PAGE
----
Il m’a fait du pied sous la table.

Il m’a fait du pied sous la table.

eel mah fay dew peeYAY soo lah TAH-bluh. Click below to hear this.

1. He gave me a warning kick under the table.
2. He played footsy with me under the table.

How can we get two such different meanings from one phrase? Or perhaps more importantly, how do we know which one applies to the current situation? Which one of us should be outraged, or at least annoyed?

Literally, faire du pied means to do some foot. The fact is that “footsy” involves kicking (sort of), and so does a warning (to shut up, or to change the subject, for instance). The difference resides in the amount of damage done to the shin of the recipient. It also may depend on whether the target actually does involve a shin, or rather a set of toes.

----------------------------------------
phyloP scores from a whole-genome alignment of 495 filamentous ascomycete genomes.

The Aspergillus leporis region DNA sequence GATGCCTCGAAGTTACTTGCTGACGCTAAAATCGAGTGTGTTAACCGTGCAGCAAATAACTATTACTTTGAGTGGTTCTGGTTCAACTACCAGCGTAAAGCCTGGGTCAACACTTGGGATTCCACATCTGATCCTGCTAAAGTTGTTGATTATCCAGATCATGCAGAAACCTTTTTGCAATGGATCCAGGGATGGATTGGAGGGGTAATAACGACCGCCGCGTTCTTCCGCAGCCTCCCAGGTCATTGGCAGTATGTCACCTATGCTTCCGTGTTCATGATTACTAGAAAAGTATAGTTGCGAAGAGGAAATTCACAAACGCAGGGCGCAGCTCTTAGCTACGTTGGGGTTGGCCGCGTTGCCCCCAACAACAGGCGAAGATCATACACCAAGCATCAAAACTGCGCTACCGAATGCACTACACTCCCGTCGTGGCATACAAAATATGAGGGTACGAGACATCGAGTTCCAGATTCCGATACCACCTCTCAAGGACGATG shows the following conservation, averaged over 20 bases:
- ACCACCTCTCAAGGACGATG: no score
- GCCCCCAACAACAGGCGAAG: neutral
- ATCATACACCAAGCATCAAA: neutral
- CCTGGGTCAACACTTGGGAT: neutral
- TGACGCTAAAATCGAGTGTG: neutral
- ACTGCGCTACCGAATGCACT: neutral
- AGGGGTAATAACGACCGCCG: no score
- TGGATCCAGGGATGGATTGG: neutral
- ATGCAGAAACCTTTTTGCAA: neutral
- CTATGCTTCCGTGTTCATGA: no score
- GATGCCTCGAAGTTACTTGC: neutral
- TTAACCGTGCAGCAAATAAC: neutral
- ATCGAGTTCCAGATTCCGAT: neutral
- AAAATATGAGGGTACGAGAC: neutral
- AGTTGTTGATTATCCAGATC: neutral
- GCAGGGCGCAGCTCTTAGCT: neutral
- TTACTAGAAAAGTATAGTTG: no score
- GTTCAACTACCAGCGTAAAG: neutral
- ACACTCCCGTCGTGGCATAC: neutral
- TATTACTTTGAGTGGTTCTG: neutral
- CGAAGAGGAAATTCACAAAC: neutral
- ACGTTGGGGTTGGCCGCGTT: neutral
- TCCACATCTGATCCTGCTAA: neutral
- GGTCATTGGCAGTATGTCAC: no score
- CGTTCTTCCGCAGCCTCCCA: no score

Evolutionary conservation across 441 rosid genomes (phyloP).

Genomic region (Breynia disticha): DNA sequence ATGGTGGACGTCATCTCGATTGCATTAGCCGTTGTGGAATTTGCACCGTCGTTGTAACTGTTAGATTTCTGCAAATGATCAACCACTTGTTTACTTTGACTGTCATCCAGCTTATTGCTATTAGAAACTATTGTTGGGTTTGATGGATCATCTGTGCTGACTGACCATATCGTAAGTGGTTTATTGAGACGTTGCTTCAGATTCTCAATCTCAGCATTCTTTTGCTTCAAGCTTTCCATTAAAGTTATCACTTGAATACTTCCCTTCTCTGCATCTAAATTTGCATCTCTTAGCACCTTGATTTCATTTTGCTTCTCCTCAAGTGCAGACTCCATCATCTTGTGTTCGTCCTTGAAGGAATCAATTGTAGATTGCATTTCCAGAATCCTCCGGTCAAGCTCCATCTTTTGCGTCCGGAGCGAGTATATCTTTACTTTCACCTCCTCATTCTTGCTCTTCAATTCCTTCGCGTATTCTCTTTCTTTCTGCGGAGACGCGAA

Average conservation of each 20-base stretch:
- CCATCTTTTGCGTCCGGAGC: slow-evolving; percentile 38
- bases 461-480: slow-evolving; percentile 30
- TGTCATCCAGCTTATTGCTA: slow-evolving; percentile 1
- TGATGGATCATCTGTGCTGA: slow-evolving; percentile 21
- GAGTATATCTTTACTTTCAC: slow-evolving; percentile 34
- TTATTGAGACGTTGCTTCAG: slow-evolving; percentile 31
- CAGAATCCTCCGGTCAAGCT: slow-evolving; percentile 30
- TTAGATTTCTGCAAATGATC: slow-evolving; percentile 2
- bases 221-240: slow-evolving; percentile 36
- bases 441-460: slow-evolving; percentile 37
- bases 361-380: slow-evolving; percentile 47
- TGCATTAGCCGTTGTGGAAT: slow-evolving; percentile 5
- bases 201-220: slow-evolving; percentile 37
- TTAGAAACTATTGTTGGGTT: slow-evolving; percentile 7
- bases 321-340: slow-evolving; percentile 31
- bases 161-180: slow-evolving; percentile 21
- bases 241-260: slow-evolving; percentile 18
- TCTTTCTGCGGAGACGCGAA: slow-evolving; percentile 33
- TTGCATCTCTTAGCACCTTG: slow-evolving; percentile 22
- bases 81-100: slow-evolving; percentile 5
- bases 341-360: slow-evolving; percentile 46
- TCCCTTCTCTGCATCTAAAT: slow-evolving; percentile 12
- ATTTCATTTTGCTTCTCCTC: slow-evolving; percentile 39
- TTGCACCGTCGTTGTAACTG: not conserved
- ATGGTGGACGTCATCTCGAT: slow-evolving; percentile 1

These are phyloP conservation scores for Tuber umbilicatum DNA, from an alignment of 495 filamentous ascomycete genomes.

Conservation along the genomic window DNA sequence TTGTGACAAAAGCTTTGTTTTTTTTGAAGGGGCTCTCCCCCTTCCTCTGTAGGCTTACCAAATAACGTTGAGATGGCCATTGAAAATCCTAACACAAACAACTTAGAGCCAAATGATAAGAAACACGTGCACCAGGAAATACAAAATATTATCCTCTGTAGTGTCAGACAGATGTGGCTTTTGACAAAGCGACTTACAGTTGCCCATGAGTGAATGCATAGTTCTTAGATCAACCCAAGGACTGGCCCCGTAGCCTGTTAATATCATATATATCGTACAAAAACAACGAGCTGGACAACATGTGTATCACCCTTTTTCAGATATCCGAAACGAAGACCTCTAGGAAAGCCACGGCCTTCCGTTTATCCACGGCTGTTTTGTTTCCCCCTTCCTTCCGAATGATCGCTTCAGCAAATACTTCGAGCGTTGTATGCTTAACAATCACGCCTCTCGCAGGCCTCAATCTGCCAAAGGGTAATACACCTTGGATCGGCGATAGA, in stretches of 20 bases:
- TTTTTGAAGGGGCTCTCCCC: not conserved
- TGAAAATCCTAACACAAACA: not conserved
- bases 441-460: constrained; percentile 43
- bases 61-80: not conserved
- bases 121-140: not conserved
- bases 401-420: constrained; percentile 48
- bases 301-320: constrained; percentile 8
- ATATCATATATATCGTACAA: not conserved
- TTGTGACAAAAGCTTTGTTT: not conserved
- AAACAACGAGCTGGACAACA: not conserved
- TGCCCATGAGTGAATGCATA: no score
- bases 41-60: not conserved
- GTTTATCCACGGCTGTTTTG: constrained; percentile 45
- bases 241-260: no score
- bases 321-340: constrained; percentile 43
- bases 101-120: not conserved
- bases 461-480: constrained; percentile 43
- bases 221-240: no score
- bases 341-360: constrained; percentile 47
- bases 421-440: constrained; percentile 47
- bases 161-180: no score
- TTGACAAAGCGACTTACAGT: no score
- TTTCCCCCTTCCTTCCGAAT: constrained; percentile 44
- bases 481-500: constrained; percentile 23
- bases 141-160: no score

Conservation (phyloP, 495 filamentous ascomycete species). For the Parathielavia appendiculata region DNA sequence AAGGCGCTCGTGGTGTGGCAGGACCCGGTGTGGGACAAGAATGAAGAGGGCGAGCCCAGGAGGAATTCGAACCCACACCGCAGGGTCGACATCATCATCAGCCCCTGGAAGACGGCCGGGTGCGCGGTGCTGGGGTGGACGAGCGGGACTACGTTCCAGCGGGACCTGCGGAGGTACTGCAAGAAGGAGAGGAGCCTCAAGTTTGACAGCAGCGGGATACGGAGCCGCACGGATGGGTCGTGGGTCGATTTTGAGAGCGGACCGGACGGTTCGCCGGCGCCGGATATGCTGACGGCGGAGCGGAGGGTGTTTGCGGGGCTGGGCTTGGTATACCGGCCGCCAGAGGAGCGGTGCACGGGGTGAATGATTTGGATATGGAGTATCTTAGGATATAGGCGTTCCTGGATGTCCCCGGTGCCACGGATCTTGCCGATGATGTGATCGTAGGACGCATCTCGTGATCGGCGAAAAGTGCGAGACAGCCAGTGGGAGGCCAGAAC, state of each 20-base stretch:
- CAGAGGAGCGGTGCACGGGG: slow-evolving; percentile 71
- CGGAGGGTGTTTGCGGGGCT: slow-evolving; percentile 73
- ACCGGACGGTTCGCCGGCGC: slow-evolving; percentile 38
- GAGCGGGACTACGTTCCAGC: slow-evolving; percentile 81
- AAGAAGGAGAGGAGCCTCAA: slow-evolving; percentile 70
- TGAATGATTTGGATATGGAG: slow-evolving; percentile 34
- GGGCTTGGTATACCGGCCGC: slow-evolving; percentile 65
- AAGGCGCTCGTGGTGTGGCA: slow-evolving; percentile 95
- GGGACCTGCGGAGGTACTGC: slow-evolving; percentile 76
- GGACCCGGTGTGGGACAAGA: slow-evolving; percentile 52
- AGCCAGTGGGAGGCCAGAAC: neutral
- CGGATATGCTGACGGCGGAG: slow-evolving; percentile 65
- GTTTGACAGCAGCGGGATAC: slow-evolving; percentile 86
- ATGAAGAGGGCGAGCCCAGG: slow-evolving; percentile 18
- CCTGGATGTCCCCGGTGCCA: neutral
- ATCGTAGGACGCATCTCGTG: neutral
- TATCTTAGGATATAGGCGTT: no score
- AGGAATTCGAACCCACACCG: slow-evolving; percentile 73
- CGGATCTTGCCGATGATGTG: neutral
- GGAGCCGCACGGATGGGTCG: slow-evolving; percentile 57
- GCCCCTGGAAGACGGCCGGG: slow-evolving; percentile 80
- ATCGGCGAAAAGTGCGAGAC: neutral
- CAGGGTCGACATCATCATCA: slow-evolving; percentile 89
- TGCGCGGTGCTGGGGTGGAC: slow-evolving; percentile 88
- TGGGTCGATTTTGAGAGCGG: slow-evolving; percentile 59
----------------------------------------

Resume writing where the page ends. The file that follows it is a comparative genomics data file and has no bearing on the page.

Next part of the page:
In either case, you’d better hope there’s no cross-traffic going on under that table, or the wrong person may be receiving your message. And if the dog has slipped under the table to beg, that warning kick could result in some sharp teeth where they weren’t wanted.

Best to keep your feet to yourself, as your mama doubtless tried to teach you!

By the way, the verbal phrase faire du + a noun covers a wide range of expressions, like do in English. Tune in tomorrow for another.


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